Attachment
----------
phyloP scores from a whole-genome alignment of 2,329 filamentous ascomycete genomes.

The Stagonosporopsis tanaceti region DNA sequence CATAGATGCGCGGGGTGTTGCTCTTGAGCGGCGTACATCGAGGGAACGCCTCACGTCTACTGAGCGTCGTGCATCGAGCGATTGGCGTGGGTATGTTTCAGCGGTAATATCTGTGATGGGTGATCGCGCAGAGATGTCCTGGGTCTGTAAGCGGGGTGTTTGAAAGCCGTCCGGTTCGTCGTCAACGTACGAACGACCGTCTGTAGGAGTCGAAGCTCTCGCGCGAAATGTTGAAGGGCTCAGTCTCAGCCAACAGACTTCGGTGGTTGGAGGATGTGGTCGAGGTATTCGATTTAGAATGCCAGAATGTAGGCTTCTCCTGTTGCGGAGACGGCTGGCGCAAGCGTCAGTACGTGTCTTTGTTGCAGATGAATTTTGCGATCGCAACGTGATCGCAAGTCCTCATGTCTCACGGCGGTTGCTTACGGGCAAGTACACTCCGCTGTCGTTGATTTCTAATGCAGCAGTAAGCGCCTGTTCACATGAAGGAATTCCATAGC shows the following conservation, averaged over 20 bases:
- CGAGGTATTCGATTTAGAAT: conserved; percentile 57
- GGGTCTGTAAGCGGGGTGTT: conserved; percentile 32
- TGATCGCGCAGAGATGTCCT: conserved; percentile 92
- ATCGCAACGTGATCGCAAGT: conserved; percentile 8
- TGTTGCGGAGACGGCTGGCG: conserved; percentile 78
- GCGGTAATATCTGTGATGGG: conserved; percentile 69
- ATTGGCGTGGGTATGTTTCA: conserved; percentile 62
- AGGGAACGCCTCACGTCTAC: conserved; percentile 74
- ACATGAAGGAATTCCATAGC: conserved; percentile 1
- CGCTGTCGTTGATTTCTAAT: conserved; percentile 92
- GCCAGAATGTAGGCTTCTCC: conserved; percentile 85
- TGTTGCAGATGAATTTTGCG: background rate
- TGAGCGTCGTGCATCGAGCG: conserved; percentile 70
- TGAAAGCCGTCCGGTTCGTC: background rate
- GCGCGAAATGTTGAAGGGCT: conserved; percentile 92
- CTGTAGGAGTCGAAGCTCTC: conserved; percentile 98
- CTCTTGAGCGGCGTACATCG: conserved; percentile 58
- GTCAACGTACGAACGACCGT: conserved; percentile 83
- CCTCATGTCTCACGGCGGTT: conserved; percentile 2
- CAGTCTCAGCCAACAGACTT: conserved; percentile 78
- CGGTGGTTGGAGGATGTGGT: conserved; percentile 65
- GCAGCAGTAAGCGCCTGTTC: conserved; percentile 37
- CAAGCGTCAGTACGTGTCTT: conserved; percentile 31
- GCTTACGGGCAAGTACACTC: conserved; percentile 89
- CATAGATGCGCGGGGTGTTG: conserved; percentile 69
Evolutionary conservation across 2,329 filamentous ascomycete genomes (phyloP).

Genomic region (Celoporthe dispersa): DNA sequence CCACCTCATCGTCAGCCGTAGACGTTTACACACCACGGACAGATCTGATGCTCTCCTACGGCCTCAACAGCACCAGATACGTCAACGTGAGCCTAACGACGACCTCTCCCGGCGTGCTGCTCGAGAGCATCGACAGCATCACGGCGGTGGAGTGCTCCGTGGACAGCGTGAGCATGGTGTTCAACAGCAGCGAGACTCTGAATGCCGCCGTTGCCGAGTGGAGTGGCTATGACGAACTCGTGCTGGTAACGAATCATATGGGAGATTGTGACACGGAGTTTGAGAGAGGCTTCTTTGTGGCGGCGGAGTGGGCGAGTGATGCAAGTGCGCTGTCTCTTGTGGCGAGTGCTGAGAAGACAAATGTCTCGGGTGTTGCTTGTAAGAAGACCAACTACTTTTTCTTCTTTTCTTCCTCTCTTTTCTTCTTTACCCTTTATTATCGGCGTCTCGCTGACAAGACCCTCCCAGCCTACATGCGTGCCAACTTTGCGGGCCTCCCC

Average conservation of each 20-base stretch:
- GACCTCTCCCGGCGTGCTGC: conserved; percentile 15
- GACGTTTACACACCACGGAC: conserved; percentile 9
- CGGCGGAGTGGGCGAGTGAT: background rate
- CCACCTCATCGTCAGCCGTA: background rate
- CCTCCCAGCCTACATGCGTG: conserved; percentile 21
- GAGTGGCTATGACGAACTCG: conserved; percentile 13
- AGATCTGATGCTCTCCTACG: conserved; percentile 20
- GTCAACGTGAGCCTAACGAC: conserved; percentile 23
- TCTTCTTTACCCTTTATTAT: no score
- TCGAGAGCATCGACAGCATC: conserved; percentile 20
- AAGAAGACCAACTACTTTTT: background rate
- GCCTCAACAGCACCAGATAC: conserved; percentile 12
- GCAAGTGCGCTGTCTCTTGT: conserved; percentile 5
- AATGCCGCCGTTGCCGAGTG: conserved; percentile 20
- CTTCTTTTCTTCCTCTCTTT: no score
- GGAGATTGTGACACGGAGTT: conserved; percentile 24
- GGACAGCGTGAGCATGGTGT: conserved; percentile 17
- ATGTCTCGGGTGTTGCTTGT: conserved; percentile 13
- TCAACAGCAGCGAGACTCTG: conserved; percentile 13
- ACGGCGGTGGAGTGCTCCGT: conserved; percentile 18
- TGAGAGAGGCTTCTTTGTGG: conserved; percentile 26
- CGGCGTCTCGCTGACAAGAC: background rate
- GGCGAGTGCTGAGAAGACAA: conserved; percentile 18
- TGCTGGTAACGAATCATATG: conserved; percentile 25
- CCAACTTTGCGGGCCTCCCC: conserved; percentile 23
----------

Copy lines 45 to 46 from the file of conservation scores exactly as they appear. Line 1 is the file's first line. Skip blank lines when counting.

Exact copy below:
- CTTCTTTTCTTCCTCTCTTT: no score
- GGAGATTGTGACACGGAGTT: conserved; percentile 24